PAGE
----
Louise O' Neill is from Clonakilty. Her debut novel ‘Only Ever Yours’ has been described by Marian Keyes as 'magnificent' and is available to buy nationwide.
My debut novel, Only Ever Yours, was published on July 3, and it’s only been in the last couple of days that I’ve finally felt able to catch my breath again. It has been whirlwind of media requests, interviews, newspaper covers and photo shoots, as well as one of the best nights of my life – the official launch of ‘Only Ever Yours’ at Astna Square, Clonakilty. THANK YOU to all of you who turned up in such huge numbers, who waited in line to get your books signed, who showed me the depth of kindness and love and support a tightly knit community can give. I cannot even begin to tell you how much your generosity has meant to me.
Of course, no matter how generous some of you are, I’m sure you’ve been getting a bit sick of seeing/hearing me recently. I know that as a debut author the sort of publicity I’ve been receiving is unusual. I also understand that it’s only partly to do with the quality of the book. I’m savvy enough about understanding how the media works, how they need a ‘story’ to better sell the product. My story seems to be one that people find interesting, a decade long struggle with an eating disorder, a relapse into anorexia while working at one of the biggest fashion magazines in the world in one of the most image conscious cities in the world, New York. I was prepared to be open about it, to speak frankly, to not feel embarrassed or ashamed. Obviously a large part of why I did so was because I feel very strongly that ‘Only Ever Yours’ is a book with an important message. I wanted it to be read as widely as possible and publicity is necessary to achieve that. However, I was also determined to speak about my past because disordered eating and poor body image are issues that face hundreds of thousands of women and men in this country, and it’s something that we rarely speak about. There is still very little understanding about mental health difficulties, and a stigma attached to those who suffer. The amount of letters and emails I’ve received from women who are struggling with anorexia and bulimia has been staggering, and not a little humbling. While at times over the last few weeks I have felt a little vulnerable when I’ve read lurid tabloid headlines, when I’ve felt as exposed as if I’ve allowed the entire country to read my diary, it’s those letters that remind me of the importance of being honest.
In the interest of being honest, I suppose to should tell any budding authors out there about what it feels like to be a published author. I have to keep re-reading that sentence in the hope that the more times I read it, the more real it will begin to feel. ME. Louise O’ Neill. I’m a published author now. This is really happening. It’s wonderful, and surreal, and uncertain, and terrifying, and all of my dreams seem to be coming true, and I feel like I’m falling, falling, falling into an unknown chasm of blackness. Because after all that work…well. What comes next? What happens if the next book isn’t as good, isn’t as well received? What if it was all just a fluke?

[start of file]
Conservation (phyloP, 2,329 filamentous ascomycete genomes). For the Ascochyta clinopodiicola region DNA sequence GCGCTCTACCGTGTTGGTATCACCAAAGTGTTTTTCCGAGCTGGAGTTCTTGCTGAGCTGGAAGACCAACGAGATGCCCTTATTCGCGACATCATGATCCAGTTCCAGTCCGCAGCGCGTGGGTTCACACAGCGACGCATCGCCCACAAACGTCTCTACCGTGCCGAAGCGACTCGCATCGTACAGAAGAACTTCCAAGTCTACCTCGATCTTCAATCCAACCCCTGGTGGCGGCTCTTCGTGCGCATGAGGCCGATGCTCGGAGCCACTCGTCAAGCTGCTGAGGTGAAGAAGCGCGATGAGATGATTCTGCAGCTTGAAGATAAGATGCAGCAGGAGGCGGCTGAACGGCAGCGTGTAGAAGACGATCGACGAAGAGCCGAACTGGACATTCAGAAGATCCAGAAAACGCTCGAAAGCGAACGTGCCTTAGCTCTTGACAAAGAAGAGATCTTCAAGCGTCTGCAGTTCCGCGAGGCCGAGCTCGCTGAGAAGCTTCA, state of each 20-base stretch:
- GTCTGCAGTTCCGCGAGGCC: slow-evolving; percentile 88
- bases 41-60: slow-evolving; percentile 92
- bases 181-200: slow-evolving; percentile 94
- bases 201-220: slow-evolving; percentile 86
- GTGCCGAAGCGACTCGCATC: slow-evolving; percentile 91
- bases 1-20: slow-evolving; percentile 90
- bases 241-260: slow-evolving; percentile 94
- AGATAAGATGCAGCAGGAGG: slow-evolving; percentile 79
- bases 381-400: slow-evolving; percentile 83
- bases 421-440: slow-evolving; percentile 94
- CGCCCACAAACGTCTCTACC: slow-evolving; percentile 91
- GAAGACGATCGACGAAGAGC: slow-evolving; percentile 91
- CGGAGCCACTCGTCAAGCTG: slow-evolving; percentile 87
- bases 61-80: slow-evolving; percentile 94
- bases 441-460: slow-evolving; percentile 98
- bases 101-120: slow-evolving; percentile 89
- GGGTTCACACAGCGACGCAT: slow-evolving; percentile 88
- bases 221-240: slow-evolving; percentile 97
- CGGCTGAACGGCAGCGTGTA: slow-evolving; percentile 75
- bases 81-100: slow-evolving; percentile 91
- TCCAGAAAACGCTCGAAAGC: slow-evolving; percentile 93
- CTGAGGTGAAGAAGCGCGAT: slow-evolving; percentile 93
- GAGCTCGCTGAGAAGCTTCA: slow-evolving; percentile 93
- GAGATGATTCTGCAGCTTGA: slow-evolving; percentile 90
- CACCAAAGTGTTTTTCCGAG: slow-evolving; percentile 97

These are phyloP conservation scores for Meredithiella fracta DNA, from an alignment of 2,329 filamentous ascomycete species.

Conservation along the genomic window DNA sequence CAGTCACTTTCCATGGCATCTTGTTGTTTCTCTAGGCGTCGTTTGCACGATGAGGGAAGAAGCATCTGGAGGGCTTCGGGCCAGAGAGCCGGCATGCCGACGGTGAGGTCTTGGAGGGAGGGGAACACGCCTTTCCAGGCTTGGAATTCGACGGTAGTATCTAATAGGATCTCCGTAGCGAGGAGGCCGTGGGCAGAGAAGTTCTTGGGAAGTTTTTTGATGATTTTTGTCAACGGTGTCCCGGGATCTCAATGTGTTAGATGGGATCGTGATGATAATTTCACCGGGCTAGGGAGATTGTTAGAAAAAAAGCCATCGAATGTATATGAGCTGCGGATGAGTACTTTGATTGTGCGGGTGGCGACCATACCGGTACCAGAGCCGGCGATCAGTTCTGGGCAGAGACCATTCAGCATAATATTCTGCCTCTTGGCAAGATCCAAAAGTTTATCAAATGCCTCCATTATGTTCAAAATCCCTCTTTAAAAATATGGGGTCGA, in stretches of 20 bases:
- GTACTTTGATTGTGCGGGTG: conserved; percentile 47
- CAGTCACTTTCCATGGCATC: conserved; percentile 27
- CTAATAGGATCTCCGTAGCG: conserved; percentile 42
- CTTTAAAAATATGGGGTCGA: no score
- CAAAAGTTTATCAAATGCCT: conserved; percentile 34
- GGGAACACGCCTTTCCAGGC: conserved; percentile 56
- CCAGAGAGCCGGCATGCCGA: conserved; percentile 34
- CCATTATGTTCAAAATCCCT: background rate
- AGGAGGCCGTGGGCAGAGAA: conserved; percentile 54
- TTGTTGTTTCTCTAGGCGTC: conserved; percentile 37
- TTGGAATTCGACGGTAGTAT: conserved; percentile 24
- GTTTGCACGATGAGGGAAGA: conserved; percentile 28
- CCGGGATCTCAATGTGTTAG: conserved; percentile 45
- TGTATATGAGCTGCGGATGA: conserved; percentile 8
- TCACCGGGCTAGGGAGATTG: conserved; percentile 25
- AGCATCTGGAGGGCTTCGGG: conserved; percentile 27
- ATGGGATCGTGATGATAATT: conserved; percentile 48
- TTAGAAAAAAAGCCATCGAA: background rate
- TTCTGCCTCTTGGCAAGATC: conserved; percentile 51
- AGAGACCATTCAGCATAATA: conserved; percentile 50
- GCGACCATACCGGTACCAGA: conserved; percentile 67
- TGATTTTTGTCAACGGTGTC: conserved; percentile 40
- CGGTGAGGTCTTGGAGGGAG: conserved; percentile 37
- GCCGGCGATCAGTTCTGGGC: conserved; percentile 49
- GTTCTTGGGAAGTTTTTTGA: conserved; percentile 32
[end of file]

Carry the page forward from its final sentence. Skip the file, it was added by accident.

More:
Friends try and reassure me; they try to remind me that the mere act of getting published should be validation enough. There is truth in that, of course, and two years ago I probably would have said the same thing. Yet with each new benchmark, each new achievement, it feels like the stakes get a little bit higher as well. It isn’t enough to get published; I want the book to be well received. Then it isn’t enough for the book to be well received; I want the book to sell well also.
I’m not the only one whose expectations have been raised either. Only Ever Yours was only published three weeks ago and already people have begun to ask me about when the next book is due, giving me a new found sympathy for mothers who are asked about the likelihood of a ‘little brother or sister’ for their week old baby. I’ve been queried about foreign territories, royalties (this is akin to asking someone how much they earn a year, and therefore very rude. Just FYI) the possibility of the book being adapted for TV and film, and, my personal favourite, being asked why I hadn’t been nominated for this year’s Man Booker ‘like that fellow out the road’.
So where do I go from here? Back to burrow myself under a pile of words, back to that which I love the most, the process of writing itself.
I am just going outside, and may be some time.